Why cities tend to be liberal and suburbs and rural areas conservative
We usually tend to associate the beginning of civilizations with agriculture, often forgetting that it took about 7.000 years after the neolithic revolution for civilizations to take off. Of course, agriculture provided the necessary nourishment, but it was really urbanization that drove civilization. So, the question is what drove urbanization? Usually, this question is answered with push and pull factors:
- push due to rural overpopulation
- pull due to better opportunities
The problem with this explanation is that there needs to be some kind of bootstrapping. In hunter-gatherer and herder societies, there is a natural tendency to migrate when resources become rare, the same option would still apply to most farmer societies. Indeed this is what happened during the first few thousand years of farming: it rapidly spread across Europe and Asia from the Fertile Crescent.
So, what made people create cities in the first place? There are some really interesting differences between rural and urban areas. An obvious one is the different type of productivity: agricultural vs industrial productivity. Another interesting difference is that of ideology: rural areas tend to be conservative whereas urban areas tend to be more liberal.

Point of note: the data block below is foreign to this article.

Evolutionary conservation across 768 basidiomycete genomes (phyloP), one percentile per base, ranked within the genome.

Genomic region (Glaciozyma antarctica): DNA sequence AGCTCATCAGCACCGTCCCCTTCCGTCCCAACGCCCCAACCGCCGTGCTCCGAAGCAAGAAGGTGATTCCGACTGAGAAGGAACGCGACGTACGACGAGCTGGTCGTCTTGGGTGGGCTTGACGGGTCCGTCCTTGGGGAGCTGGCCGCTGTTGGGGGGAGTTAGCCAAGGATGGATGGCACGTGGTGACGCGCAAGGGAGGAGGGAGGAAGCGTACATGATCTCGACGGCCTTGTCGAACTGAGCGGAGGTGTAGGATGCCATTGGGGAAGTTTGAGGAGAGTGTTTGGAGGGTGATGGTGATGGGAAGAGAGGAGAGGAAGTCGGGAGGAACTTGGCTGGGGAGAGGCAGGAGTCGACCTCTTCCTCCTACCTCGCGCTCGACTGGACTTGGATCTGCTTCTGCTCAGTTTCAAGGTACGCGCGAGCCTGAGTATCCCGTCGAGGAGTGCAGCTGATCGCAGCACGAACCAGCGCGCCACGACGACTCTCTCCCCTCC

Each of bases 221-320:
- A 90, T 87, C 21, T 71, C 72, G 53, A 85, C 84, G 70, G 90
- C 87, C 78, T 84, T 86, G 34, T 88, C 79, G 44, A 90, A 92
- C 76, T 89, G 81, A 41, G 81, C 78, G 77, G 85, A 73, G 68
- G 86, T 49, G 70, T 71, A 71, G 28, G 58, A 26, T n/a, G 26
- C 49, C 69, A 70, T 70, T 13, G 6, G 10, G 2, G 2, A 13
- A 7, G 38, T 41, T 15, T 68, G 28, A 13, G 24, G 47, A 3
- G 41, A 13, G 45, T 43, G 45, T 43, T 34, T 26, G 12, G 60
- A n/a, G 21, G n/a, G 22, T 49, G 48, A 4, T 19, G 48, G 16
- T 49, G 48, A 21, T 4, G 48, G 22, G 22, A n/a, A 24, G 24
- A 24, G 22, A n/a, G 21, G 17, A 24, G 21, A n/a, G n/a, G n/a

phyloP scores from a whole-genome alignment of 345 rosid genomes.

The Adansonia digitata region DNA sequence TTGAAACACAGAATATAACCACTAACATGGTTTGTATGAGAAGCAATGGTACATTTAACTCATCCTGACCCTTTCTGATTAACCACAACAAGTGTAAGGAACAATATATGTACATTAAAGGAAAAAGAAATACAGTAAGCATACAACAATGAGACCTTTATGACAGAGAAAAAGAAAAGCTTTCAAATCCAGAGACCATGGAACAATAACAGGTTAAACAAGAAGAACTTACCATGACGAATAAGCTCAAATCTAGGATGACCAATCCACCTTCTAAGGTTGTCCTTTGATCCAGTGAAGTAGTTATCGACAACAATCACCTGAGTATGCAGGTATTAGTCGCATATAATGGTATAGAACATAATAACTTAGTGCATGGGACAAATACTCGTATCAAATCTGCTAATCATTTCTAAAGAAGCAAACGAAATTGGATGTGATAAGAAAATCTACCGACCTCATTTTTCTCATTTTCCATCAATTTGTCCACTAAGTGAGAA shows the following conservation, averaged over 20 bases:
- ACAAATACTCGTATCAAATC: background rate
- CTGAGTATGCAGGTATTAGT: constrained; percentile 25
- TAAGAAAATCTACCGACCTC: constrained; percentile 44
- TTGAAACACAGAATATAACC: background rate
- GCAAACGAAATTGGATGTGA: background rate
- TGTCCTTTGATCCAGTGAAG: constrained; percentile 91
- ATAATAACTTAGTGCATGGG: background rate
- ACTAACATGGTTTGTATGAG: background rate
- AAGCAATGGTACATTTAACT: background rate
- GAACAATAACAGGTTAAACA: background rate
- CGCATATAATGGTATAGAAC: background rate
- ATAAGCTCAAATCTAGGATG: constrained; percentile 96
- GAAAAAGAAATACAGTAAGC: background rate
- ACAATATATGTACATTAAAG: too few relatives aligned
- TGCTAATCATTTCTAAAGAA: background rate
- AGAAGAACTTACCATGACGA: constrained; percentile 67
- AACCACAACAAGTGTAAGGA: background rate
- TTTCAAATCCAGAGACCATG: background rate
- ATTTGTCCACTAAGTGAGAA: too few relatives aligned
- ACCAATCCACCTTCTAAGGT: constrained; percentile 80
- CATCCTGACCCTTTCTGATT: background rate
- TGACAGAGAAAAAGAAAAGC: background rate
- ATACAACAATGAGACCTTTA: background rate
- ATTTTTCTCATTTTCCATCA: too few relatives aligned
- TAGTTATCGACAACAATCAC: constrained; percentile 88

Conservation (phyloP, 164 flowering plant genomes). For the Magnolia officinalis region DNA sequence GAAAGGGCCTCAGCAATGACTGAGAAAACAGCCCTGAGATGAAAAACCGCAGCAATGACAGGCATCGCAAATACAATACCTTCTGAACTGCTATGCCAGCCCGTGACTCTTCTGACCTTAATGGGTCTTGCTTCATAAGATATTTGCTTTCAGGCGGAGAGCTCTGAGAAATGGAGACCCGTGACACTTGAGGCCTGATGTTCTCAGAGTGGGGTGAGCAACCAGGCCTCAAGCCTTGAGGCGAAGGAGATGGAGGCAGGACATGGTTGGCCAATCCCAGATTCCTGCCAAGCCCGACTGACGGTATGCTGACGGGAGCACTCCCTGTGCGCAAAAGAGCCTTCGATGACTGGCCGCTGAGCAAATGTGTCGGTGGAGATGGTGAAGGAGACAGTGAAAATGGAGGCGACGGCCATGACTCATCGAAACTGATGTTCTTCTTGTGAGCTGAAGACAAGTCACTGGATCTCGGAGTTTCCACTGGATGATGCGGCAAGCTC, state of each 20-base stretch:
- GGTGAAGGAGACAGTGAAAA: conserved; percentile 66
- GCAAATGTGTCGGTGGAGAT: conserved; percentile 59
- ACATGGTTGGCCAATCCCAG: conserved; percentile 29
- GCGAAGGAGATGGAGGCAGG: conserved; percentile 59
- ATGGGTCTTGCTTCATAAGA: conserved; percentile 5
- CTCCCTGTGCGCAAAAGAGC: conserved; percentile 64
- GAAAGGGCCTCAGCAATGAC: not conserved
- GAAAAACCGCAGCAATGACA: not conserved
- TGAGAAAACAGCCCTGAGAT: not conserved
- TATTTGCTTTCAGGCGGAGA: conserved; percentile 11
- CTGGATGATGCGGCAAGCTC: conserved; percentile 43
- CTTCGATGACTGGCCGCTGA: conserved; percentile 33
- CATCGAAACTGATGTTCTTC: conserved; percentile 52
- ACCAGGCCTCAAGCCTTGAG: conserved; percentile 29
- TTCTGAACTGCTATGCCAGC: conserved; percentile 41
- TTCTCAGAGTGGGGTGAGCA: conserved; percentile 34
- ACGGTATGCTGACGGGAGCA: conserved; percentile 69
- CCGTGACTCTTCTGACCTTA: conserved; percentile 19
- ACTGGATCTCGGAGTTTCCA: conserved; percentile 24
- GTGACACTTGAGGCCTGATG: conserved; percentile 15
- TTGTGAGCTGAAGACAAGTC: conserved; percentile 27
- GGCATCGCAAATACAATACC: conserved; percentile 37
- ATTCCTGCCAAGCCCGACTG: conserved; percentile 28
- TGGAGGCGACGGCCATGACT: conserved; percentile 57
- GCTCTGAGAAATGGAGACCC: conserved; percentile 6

This is not only the case in the US but pretty much a consistent pattern all over the world. And the divide is growing as liberally minded people are attracted to liberal cities. But how did the divide start? I think it started at the very dawn of civilizations when three types of “tribes” were present in agricultural societies after a long initial period of segregation (here with their hypothesized MBTI personality types):
We can expect that farmer types (conservative, conformist, hard-working) preferred to work their own land, whereas hunter-gatherer types and pastoralist types (more individualistic) preferred to make their living in urban centres choosing industrial productivity over agricultural productivity. This trend has been going on since the dawn of civilization. There has been the opposite trend of de-urbanization and suburbanization since the 1950s, however. If my hypothesis is right, suburbanization should be chiefly driven by farmer types. I would argue that a home and property-owning instinct is inherent in farmer types, while hunter-gatherer and pastoralist types would be more easily content with renting an apartment.
Let’s have a look at some of the different traits of hunter-gatherer and farmer types that should explain why suburbs have developed the way they are:
This is only one of many examples of how developments can be explained by the hunter-gatherer vs farmer hypothesis. For more check out my book:
Originally published at http://the-big-ger-picture.blogspot.com on February 20, 2021.